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Jun 08 2011

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Spotless Starling (Sturnus unicolor)

Spotless Starling

Spotless Starling

[order] PASSERIFORMES | [family] Sturnidae | [latin] Sturnus unicolor | [UK] Spotless Starling | [FR] etourneau unicolor | [DE] Einfarb-Star | [ES] Estornino negro | [NL] Zwarte Spreeuw

Subspecies

Genus Species subspecies Breeding Range Breeding Range 2 Non Breeding Range
Creatophora unicolor
Sturnus unicolor EU sw Europe, also n Africa

Physical charateristics

Medium-sized starling of similar form and behaviour to Starling but adult differs noticeably in black and evenly glossed, virtually unspotted plumage (except in 1st-year ) and in fresh winter plumage). Juvenile differs from continental races of Starling in darker, browner plumage.

Listen to the sound of Spotless Starling

[audio:http://www.aviflevoland.nl/sounddb/S/Spotless Starling.mp3]

Copyright remark: Most sounds derived from xeno-canto

wingspan min.: 31 cm wingspan max.: 40 cm
size min.: 20 cm size max.: 23 cm
incubation min.: 10 days incubation max.: 13 days
fledging min.: 20 days fledging max.: 13 days
broods: 2   eggs min.: 3  
      eggs max.: 6  

Range

Eurasia : Southwest Europe, also North Africa

Habitat

Within restricted warm west Mediterranean range, habitat corresponds closely to that of Starling elsewhere, nesting in buildings and in tree-holes. In Spain, prefers open woodland with access to short grass and herbage, and frequently found in association with cattle; in winter, prefers more open places such as irrigated and cereal fields. In Corsica, mainly on littoral plains of west coast, frequenting cultivation but also degraded maquis and outskirts of villages. In north-west Africa, much attracted to human habitations, but also nests colonially in holes in large cedars in Moyen Atlas, making long flights from forest to open plateaux to collect food, at altitudes around 1700-1800 m.

Reproduction

Egg-laying begins March in North Africa, April in Spain and Sicily. 2 broods. This starling exhibits escorting behavior, the male follows the female. Escorting behaviour beguns 4-5 days before egg laying and declines markedly between the second and third days of the laying period. Males follow their females more than the reverse, and spend up to 90% of time in the colony with the female during her fertile period. Escorting males chase off actively other males to prevent them approaching their mate. Copulations occur mostly during the escorting period. As males escort their females only during the fertile period, it is suggested that escorting can be interpreted more as mate guarding behaviour aimed at avoiding extra-pair fertilisations than at protecting the pair bond.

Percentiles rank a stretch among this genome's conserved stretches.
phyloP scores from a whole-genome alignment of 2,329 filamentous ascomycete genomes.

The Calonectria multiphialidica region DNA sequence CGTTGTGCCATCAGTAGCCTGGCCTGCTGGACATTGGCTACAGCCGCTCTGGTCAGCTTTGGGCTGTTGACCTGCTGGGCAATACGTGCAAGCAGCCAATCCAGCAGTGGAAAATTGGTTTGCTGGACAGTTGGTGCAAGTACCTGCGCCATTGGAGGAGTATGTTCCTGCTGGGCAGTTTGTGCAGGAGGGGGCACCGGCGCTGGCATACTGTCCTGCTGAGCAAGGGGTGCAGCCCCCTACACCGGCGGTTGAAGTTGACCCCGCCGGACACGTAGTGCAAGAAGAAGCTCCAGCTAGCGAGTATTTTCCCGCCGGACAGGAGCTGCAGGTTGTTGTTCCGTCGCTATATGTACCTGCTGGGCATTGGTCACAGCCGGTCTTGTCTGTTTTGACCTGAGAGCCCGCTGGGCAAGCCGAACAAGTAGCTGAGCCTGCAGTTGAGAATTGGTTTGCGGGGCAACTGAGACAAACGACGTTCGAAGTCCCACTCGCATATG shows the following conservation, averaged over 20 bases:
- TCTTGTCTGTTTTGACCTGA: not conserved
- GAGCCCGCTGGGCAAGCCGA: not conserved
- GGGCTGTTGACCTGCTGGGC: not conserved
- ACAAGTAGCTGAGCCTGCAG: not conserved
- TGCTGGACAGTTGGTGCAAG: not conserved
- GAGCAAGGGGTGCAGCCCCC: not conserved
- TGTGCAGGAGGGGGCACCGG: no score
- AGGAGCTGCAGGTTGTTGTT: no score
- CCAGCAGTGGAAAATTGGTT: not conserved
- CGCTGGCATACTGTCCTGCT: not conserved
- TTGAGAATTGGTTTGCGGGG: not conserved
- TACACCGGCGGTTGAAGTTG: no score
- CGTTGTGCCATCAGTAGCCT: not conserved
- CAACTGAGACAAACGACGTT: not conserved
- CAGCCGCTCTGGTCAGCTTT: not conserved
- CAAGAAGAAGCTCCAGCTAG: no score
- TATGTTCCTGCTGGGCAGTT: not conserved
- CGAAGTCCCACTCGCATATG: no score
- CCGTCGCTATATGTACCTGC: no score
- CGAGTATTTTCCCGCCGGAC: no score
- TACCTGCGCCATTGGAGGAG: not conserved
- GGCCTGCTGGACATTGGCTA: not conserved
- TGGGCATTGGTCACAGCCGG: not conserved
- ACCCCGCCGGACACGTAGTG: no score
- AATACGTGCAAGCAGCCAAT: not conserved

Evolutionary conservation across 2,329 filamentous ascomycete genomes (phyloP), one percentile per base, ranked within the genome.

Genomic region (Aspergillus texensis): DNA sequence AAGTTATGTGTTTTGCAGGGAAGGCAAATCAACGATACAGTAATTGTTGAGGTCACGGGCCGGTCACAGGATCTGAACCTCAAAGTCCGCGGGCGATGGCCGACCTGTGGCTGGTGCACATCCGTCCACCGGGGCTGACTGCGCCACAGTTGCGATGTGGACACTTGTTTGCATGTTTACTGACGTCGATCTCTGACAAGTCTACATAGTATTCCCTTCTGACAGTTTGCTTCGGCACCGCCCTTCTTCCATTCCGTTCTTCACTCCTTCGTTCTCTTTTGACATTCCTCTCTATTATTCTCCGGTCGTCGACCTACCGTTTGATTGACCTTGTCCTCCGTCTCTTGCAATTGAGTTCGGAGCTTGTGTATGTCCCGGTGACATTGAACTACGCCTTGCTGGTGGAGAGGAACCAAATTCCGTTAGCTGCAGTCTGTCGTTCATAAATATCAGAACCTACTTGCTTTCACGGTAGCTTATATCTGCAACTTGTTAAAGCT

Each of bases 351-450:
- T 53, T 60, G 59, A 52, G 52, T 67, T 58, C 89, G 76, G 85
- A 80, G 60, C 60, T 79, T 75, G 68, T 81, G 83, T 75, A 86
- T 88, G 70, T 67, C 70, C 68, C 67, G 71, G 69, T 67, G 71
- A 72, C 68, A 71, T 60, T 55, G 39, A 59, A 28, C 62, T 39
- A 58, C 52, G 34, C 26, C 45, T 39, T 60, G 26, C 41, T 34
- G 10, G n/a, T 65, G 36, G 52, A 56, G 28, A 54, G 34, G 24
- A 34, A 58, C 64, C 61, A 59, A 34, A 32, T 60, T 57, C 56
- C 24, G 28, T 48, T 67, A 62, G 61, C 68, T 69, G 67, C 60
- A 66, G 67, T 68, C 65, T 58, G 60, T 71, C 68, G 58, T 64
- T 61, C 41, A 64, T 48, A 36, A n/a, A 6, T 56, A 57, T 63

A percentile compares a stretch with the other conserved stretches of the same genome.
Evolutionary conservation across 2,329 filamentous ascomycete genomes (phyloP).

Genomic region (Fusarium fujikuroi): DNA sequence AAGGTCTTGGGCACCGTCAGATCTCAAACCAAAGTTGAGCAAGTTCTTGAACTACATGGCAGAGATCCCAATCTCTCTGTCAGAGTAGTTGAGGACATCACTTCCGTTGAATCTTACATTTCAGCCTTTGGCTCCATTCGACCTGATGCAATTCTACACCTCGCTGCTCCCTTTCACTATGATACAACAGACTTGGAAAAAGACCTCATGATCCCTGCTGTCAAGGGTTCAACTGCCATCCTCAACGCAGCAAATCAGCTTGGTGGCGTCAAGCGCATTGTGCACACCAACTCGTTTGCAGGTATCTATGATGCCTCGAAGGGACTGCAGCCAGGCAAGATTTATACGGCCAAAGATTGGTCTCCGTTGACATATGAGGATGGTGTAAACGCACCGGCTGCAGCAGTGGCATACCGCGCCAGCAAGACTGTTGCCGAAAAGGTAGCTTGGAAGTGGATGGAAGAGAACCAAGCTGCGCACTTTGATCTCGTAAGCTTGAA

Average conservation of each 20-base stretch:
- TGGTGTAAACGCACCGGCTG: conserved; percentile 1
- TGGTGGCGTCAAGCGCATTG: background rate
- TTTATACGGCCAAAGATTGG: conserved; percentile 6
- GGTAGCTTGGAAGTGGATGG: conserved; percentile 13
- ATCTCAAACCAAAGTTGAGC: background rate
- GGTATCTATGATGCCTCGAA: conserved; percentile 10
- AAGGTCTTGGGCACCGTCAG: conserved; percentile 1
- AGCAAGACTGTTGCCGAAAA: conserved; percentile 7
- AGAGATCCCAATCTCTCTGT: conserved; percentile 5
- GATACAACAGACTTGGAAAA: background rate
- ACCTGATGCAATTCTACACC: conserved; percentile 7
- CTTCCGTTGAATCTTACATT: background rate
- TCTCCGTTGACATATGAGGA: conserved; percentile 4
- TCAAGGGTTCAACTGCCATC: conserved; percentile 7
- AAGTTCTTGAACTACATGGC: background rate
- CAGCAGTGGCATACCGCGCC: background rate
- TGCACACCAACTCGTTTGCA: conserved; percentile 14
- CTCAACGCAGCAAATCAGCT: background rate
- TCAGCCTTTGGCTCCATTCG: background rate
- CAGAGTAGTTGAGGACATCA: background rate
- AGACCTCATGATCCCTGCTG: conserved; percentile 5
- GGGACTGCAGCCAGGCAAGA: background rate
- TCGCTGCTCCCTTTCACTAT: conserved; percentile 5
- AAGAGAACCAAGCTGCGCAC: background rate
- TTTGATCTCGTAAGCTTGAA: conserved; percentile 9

Thenest is built in a hole, usually in man-made situation such as under roof-tiles, in wall (often in large towns), agricultural structure, nest-box, etc.; also in tree or rockface. The nest is a foundation of twigs, dry grass, and herb and cereal stalks lined thickly with rootlets, grass, leaves, flowers, and feathers. Clutch size varies from 3-6, chicks are incubated for 10-12 days, they fledge 20-22 days after hatching.

Feeding habits

Principally invertebrates from early spring to summer, seeds and fruits during rest of year. Opportunistic feeder, taking food basically according to abundance; favourite foraging places are improved grassland and pasture, but also feeds in vineyards, olive groves, arable fields (especially stubble), and rubbish tips. Very strong association with cattle all year round, taking plant remains in dung, flushed insects, and parasites on body and head of animals.

Conservation

This species has an extremely large range, and hence does not approach the thresholds for Vulnerable under the range size criterion (Extent of Occurrence <20,000 km2 combined with a declining or fluctuating range size, habitat extent/quality, or population size and a small number of locations or severe fragmentation). The population trend appears to be increasing, and hence the species does not approach the thresholds for Vulnerable under the population trend criterion (>30% decline over ten years or three generations). The population size is extremely large, and hence does not approach the thresholds for Vulnerable under the population size criterion (<10,000 mature individuals with a continuing decline estimated to be >10% in ten years or three generations, or with a specified population structure). For these reasons the species is evaluated as Least Concern.
Spotless Starling status Least Concern

Migration

Resident, or partial short-distance migrant, subject to nomadic dispersal.

Distribution map

Spotless Starling distribution range map

Spotless Starling distribution range map

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Permanent link to this article: http://www.planetofbirds.com/passeriformes-sturnidae-spotless-starling-sturnus-unicolor

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